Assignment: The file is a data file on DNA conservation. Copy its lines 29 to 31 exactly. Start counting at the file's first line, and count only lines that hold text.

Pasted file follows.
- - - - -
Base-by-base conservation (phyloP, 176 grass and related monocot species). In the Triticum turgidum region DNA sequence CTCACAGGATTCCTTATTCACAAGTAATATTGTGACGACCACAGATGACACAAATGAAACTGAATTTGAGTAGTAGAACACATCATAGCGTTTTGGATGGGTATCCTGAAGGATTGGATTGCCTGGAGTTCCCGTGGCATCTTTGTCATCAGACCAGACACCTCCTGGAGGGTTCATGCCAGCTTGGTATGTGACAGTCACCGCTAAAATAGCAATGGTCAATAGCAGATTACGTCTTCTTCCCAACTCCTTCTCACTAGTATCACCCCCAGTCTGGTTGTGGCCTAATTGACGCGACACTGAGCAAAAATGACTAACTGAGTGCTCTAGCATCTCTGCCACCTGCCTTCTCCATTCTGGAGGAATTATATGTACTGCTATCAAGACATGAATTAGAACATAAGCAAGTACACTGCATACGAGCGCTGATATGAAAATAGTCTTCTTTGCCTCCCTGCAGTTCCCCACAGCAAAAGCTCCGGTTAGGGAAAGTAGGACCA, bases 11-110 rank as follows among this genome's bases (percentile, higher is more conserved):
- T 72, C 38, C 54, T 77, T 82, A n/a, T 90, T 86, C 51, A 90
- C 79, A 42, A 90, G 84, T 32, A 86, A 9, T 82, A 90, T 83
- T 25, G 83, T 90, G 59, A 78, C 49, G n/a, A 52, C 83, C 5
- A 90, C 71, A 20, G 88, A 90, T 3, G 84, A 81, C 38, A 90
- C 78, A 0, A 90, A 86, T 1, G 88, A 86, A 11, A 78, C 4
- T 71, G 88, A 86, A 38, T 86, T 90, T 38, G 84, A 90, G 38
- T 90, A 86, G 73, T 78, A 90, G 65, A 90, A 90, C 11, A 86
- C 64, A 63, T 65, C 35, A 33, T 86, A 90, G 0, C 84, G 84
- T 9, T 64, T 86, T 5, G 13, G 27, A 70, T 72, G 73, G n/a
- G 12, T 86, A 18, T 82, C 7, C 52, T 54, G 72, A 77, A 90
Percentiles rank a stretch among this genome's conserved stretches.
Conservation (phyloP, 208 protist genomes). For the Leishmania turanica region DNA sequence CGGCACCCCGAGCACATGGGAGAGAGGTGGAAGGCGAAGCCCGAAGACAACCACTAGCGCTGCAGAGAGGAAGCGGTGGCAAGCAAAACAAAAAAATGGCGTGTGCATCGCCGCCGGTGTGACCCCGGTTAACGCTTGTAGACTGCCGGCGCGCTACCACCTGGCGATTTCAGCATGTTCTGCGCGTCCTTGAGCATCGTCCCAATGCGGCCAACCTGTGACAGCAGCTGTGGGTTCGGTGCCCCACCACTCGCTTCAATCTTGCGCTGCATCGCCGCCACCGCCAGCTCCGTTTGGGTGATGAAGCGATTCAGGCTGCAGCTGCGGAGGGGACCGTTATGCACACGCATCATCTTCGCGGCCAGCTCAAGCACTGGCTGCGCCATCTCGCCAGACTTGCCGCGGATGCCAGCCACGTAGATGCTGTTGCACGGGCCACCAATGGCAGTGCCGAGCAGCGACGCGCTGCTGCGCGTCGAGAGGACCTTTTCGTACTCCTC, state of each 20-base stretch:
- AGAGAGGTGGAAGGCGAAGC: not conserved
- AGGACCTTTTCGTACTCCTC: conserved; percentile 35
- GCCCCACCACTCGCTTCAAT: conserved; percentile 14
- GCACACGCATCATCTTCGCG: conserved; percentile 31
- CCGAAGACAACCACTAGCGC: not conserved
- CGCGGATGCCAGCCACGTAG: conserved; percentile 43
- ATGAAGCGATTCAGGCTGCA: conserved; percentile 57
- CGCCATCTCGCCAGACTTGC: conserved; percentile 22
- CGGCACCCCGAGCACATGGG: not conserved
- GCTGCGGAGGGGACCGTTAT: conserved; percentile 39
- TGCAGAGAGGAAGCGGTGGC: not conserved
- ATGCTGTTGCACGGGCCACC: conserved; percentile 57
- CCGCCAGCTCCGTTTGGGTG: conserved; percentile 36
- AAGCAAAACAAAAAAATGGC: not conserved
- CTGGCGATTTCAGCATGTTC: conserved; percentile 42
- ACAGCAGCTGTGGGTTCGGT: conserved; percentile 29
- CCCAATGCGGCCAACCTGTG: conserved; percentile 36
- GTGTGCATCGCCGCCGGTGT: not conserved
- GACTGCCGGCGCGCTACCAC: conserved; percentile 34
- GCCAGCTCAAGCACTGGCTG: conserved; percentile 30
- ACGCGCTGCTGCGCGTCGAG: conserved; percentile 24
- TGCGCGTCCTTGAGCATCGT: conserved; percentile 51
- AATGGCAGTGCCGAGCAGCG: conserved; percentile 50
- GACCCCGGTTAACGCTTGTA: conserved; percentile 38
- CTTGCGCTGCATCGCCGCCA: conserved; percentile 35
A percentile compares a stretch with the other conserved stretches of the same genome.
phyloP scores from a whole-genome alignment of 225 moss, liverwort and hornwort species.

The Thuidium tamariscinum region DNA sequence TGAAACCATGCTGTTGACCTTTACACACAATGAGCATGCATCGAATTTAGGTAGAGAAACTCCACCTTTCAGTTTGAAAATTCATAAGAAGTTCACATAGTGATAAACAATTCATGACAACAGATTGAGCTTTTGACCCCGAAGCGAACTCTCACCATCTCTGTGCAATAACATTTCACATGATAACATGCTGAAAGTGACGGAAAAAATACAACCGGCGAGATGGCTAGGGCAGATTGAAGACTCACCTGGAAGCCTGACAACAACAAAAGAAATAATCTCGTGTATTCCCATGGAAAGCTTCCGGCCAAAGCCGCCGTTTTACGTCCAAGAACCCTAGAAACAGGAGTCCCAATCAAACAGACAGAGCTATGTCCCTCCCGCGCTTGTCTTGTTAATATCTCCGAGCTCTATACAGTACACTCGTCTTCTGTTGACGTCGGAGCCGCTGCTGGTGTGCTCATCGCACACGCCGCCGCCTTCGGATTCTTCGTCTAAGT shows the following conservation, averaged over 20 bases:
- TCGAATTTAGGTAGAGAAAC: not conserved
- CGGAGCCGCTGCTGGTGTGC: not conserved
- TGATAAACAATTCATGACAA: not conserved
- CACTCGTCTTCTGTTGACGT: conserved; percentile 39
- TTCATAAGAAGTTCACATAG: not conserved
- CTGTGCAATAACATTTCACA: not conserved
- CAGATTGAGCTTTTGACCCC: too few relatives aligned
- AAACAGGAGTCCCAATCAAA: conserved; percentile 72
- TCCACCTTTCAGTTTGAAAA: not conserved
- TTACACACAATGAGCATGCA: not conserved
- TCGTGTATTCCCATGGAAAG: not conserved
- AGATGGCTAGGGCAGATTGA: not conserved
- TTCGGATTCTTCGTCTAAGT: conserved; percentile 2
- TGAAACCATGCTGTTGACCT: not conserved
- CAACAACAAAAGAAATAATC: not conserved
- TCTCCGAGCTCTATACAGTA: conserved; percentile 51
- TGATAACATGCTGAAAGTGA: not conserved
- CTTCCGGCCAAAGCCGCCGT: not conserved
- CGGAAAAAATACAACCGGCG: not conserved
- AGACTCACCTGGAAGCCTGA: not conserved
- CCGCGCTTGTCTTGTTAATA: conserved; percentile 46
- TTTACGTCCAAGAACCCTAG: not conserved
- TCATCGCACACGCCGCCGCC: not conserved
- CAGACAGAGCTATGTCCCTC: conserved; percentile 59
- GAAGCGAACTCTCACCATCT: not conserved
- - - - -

- ACAGCAGCTGTGGGTTCGGT: conserved; percentile 29
- CCCAATGCGGCCAACCTGTG: conserved; percentile 36
- GTGTGCATCGCCGCCGGTGT: not conserved